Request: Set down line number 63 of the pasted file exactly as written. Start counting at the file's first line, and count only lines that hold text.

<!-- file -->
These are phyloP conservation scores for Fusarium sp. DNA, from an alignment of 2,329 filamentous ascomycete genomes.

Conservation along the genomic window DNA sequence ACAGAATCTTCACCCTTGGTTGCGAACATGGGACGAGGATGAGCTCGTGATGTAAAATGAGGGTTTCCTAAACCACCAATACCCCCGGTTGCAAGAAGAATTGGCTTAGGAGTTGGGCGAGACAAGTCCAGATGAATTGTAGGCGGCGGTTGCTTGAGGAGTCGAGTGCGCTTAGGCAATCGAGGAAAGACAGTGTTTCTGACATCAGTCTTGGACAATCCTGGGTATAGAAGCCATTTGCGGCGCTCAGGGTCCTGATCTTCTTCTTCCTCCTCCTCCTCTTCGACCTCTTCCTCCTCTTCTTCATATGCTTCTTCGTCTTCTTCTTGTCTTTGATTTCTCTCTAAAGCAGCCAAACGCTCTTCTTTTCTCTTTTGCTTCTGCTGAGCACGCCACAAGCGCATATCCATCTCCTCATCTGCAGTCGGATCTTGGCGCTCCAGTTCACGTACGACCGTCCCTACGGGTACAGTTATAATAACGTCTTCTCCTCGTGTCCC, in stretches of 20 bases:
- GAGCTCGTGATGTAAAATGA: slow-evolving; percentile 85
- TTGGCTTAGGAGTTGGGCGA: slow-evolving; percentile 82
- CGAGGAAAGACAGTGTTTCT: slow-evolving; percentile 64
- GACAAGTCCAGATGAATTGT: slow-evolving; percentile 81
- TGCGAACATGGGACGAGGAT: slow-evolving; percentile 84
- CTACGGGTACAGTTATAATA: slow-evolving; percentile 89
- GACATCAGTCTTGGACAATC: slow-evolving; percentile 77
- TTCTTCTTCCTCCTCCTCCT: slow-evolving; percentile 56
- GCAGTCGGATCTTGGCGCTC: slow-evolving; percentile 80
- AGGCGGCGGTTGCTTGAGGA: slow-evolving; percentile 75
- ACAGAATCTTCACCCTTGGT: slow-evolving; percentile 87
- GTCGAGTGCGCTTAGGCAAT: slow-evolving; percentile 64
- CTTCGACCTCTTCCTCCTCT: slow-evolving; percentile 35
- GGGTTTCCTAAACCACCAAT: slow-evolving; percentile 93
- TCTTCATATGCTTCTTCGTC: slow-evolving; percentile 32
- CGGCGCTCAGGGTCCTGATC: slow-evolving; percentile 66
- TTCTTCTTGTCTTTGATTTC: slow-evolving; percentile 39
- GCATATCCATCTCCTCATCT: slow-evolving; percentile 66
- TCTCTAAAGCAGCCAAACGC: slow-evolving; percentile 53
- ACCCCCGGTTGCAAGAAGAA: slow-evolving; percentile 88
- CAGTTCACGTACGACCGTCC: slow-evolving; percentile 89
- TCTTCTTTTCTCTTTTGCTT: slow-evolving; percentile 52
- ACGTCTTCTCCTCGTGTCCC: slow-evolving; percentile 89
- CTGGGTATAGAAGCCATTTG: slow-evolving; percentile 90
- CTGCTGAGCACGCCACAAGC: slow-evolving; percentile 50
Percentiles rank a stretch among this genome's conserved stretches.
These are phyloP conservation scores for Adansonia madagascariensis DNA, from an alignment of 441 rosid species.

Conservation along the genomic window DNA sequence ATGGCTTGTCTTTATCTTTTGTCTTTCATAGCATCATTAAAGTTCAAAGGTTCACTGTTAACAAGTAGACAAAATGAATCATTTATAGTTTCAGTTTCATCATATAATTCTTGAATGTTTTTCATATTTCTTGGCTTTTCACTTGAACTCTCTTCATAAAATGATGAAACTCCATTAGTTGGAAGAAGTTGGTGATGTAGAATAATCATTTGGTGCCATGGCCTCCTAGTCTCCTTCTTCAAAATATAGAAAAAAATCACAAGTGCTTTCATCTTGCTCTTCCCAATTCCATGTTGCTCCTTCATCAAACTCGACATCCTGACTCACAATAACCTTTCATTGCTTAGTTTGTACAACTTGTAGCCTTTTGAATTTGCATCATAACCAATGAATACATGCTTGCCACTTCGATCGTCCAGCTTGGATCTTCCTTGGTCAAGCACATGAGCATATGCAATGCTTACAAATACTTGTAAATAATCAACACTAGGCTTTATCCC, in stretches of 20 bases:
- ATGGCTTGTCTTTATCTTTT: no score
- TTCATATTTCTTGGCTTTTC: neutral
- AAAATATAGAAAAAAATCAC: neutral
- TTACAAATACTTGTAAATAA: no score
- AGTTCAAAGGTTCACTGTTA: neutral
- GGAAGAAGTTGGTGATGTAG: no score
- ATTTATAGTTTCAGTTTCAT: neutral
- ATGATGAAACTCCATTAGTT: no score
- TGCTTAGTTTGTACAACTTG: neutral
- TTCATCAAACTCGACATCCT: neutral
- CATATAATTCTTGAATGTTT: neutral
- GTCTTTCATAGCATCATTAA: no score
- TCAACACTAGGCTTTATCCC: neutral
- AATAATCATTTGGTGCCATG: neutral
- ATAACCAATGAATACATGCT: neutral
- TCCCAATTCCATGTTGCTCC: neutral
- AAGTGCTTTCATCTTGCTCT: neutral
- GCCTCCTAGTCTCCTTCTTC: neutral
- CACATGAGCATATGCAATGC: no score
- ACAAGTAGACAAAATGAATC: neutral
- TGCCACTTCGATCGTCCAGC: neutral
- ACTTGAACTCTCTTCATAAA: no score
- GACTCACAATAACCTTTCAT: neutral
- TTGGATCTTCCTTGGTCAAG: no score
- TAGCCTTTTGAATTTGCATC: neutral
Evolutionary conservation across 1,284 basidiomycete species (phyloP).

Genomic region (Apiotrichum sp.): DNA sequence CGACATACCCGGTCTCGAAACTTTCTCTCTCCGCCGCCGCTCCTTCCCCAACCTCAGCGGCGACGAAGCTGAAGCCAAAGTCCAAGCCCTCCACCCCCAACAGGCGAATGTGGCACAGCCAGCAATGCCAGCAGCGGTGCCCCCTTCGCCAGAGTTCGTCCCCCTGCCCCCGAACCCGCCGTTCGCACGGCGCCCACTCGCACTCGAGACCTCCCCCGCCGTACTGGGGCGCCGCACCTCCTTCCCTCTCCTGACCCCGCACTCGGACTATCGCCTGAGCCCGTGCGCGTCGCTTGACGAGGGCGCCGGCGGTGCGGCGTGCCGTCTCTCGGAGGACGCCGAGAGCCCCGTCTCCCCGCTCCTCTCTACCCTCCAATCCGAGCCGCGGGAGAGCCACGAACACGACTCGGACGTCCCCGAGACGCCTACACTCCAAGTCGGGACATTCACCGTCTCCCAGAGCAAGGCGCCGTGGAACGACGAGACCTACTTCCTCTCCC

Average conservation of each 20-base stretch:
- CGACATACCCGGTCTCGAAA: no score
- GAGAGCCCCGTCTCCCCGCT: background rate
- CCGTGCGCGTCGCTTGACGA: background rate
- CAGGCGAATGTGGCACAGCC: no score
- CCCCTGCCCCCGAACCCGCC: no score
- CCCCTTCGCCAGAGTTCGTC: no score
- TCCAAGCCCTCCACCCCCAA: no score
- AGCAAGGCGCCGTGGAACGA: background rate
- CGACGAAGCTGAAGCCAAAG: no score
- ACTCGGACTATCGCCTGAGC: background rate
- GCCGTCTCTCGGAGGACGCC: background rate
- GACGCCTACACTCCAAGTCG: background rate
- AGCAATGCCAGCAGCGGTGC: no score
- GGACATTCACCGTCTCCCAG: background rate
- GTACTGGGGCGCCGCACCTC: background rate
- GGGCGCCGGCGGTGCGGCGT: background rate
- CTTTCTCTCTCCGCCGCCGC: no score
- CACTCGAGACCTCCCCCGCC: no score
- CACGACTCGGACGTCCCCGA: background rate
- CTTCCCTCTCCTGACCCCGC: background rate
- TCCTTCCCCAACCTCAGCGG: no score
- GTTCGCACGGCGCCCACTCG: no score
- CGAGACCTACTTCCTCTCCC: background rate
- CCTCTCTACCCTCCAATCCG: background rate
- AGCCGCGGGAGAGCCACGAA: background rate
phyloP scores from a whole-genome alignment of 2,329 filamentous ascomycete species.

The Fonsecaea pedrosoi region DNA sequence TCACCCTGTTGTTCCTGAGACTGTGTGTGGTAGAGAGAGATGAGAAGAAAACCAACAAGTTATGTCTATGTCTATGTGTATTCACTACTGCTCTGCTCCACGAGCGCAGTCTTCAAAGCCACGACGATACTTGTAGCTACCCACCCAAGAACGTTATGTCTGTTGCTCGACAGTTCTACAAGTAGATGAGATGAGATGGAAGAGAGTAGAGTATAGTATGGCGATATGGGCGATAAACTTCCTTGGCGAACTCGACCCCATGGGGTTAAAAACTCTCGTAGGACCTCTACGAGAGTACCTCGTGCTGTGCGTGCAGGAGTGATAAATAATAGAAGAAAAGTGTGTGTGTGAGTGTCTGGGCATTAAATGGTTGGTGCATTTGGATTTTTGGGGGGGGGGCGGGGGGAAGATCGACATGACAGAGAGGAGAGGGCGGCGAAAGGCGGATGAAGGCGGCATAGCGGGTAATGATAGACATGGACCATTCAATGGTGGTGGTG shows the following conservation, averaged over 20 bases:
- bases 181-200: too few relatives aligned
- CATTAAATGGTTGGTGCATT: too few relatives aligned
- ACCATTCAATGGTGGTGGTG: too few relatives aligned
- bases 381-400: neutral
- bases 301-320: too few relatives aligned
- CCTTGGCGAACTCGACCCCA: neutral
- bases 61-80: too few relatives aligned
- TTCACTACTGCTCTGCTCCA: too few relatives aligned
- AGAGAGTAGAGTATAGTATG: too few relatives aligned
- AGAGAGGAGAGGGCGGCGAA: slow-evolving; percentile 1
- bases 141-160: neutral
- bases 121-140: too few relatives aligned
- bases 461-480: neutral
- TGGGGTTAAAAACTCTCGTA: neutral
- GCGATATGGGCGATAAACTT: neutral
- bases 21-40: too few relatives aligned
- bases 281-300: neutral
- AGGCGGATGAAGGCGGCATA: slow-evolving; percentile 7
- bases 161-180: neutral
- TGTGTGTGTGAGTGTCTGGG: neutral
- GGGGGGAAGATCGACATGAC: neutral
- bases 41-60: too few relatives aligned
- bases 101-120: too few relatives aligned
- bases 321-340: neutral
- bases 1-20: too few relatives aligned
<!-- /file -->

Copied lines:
- CCCCTGCCCCCGAACCCGCC: no score